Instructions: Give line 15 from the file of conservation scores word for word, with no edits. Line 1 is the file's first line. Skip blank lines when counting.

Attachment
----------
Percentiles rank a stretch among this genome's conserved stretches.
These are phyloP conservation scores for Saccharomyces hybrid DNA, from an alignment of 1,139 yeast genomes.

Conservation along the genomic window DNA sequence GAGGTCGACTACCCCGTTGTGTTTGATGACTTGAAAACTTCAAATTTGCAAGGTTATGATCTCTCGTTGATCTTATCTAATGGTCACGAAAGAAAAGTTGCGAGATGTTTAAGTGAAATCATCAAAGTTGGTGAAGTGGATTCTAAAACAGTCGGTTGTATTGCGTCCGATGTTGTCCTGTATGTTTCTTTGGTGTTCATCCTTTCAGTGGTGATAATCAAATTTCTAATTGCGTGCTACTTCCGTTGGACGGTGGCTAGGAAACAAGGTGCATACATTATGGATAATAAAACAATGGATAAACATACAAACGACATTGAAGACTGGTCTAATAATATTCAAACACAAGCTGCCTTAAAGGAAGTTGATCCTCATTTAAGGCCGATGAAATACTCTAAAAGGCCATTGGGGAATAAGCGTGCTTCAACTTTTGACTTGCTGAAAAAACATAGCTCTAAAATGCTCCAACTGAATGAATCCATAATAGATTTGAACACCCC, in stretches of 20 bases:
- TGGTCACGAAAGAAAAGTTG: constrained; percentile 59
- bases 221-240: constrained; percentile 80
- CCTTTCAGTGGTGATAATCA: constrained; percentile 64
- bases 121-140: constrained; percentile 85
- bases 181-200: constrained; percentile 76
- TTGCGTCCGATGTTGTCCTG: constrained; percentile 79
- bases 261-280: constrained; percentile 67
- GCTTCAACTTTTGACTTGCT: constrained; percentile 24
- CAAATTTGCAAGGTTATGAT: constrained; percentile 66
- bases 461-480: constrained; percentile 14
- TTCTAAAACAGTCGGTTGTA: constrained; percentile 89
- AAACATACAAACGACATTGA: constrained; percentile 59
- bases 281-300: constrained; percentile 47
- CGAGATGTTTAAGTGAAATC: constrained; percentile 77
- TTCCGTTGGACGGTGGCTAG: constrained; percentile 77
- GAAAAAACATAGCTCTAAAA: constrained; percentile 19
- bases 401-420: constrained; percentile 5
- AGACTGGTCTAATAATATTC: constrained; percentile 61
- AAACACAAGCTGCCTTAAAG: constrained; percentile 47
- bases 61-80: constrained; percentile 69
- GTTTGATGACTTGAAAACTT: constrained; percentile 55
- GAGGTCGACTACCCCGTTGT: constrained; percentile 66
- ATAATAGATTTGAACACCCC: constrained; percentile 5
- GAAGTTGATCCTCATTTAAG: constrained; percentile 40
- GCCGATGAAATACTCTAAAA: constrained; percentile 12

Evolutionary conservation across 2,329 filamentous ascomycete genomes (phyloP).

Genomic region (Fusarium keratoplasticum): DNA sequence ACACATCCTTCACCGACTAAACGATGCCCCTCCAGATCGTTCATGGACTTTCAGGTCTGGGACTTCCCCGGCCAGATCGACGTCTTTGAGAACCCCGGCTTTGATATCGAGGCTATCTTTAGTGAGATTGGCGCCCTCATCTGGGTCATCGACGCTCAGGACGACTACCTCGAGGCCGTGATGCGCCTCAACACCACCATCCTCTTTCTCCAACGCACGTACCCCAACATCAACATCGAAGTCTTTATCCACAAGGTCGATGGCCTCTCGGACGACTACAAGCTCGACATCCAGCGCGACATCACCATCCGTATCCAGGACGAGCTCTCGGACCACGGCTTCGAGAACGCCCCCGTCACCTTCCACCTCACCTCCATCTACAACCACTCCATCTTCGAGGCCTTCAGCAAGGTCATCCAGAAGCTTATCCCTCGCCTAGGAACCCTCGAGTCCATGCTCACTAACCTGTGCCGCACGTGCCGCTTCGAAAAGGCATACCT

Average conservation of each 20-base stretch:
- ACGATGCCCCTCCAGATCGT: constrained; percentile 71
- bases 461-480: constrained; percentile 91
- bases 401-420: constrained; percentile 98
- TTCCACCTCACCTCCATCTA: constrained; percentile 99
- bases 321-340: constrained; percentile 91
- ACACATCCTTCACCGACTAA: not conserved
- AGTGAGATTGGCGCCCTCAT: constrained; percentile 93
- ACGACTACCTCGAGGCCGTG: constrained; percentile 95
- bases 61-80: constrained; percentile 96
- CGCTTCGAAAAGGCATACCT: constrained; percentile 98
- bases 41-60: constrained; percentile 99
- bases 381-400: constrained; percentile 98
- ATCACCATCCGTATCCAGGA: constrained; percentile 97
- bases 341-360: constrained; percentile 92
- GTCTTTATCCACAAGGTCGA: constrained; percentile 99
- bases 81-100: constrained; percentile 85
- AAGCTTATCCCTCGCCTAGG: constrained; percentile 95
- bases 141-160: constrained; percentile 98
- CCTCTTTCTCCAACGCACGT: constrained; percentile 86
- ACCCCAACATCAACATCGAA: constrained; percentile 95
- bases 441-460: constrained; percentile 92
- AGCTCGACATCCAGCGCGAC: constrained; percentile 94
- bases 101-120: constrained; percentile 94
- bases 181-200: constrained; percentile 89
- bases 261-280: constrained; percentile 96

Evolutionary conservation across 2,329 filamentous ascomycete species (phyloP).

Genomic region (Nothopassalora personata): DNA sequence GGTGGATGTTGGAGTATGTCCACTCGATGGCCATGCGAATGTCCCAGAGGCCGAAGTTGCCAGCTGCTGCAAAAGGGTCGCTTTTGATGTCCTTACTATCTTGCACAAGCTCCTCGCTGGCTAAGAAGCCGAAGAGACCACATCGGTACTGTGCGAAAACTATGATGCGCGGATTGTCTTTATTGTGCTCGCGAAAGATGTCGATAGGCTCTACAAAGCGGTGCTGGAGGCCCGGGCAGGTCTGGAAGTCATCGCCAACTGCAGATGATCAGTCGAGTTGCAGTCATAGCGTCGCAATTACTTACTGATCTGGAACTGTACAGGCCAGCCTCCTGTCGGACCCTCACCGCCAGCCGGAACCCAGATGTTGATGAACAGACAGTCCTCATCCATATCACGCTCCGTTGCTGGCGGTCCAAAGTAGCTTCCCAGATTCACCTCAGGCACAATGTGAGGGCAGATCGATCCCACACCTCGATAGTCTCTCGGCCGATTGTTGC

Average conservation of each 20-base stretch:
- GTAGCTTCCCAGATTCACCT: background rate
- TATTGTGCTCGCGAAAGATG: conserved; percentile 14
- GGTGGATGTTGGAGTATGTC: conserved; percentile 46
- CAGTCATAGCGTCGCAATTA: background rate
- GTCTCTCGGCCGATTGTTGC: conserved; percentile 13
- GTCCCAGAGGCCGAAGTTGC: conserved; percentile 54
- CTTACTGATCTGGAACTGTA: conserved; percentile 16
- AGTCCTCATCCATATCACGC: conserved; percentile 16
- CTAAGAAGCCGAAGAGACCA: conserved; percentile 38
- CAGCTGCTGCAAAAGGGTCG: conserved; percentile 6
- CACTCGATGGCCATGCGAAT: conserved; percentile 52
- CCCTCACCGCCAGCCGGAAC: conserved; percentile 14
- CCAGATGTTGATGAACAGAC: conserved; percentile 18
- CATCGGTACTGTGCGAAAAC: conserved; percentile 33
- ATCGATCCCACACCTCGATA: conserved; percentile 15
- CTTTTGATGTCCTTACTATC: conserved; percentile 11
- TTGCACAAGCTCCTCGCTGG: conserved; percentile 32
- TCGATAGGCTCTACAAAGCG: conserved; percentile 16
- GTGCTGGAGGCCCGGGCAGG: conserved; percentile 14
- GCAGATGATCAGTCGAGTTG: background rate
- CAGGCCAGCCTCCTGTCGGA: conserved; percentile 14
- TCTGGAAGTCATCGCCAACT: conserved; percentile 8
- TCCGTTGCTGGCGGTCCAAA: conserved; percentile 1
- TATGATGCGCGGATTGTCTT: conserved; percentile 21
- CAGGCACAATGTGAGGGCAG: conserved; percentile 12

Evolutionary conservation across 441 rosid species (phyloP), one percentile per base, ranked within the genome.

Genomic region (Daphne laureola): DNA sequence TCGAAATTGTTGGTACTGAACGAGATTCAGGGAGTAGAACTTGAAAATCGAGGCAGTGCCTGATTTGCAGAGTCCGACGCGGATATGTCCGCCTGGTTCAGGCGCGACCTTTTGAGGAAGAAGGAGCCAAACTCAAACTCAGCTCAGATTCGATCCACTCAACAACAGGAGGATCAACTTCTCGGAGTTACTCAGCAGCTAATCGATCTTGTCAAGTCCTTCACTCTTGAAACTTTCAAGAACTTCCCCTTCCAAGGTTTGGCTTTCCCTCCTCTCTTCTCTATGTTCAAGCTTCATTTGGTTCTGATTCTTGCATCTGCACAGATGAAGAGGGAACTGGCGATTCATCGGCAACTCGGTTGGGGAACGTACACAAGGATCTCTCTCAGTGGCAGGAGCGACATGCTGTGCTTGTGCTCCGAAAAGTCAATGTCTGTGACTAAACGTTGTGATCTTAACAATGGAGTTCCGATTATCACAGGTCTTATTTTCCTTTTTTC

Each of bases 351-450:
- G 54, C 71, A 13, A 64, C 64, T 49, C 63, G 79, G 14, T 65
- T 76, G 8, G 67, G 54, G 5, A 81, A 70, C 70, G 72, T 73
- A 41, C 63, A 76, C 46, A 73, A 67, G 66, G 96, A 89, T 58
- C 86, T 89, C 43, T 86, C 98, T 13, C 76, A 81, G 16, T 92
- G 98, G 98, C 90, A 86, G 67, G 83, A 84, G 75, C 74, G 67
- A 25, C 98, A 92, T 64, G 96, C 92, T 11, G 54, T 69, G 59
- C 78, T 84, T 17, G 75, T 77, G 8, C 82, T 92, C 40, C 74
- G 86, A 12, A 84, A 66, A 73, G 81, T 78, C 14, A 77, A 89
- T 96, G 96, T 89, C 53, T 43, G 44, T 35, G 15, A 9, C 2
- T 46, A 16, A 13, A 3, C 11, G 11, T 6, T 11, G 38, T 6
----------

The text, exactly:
- AAACATACAAACGACATTGA: constrained; percentile 59